ROCKFORD — City officials have allowed open positions to go unfilled, paused capital purchases and eliminated travel expenses as the novel coronavirus pandemic wreaks havoc on city finances.
Finance Director Carrie Hagerty is projecting that in a worst-case scenario, Rockford would see a $17.7 million revenue shortfall.
“We will continue to monitor revenue and expense performance monthly and if we believe further action will be needed, we will make that recommendation to City Council,” Hagerty said.
Local governments across the region could face tough choices as the pandemic, business restrictions and high unemployment eats away local shares of sales, income and other taxes.
Because there is significant lag time for most municipal revenue streams, Rockford is only now seeing April tax receipts, the first full month under the state’s stay-home order that was issued at the end of March.
Hagerty said she expects the city, which had created a balanced $163.7 million budget this year, to see significant shortfalls in major revenue streams.
Rockford’s infrastructure sales tax collections are so far 11.8%, or $591,259, below the nearly $5 million expected at this time. Motor fuel taxes are also lagging expectations by nearly 9% as people drive less and purchase less fuel during the pandemic.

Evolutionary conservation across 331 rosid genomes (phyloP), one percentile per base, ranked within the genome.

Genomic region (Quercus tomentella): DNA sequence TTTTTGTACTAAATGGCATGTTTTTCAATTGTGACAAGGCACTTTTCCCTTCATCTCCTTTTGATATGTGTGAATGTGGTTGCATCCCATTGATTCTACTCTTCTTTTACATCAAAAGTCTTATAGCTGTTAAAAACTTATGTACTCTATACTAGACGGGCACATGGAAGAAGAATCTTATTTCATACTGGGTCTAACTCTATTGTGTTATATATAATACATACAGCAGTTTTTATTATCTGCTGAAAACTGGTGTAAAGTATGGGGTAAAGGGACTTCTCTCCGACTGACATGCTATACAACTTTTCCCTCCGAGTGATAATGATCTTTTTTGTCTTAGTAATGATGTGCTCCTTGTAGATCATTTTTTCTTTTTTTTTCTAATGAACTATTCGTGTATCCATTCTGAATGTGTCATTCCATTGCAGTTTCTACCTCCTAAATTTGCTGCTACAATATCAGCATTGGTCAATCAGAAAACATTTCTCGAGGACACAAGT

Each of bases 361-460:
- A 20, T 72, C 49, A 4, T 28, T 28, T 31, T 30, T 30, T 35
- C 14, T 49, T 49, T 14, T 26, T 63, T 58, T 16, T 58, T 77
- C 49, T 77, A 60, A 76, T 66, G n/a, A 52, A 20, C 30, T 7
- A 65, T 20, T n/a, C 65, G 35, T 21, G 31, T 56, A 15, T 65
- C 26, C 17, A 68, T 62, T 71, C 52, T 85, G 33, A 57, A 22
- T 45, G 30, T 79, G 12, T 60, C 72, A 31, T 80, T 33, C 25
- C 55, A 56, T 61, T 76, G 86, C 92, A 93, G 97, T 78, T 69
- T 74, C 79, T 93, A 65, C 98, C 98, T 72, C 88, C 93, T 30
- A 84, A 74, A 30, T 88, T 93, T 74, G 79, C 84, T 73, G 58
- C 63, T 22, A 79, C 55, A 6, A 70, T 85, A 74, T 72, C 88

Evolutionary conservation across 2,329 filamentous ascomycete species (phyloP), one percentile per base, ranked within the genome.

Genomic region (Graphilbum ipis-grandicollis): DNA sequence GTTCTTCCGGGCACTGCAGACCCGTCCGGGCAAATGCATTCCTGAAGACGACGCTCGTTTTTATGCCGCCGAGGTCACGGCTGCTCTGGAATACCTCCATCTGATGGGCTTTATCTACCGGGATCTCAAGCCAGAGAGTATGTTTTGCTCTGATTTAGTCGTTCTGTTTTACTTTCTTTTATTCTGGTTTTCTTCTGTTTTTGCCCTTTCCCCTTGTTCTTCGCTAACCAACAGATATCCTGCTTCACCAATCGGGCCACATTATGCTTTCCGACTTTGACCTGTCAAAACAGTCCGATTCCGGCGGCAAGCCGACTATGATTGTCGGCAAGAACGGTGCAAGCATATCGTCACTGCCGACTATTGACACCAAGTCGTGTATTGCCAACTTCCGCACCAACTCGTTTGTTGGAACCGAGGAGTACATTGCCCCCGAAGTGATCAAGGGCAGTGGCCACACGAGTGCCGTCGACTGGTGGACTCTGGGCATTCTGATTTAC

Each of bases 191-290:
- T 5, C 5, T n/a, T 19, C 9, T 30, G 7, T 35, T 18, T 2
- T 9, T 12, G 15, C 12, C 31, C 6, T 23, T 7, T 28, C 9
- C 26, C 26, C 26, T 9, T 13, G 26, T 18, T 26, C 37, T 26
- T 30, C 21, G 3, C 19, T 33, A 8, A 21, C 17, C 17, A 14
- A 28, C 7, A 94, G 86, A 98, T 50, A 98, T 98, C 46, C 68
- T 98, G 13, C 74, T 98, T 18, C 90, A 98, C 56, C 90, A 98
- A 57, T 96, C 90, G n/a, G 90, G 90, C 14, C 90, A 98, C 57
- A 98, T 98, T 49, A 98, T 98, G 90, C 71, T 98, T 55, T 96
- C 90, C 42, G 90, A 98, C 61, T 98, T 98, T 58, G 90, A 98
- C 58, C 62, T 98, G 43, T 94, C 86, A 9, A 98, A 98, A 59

The city previously adjusted its Capital Improvement Program in response, scaling back some road and infrastructure projects and delaying a $1 million portion of plans to improve Alpine Dam until 2024.
Machesney Park Village President Steve Johnson said although the village relies heavily on sales taxes, it has not seen the extensive revenue losses other areas of the state have. Although it has an infrastructure sales tax used for road repair, no cutbacks are planned.
“We live and die on sales tax dollars,” Johnson said.
Winnebago County is anticipating a $7 million combined revenue shortfall in its $49.2 million general fund and $28.3 million 1% public safety sales tax fund.
Chairman Frank Haney said that estimate is likely to be adjusted upward once July and August revenues are analyzed.
“Although the county can cover the shortfall in the near term, this upcoming budget cycle will be brutal,” Haney said. “Adjustments on expenses will need to be made.”
Jeff Kolkey: firstname.lastname@example.org; @jeffkolkey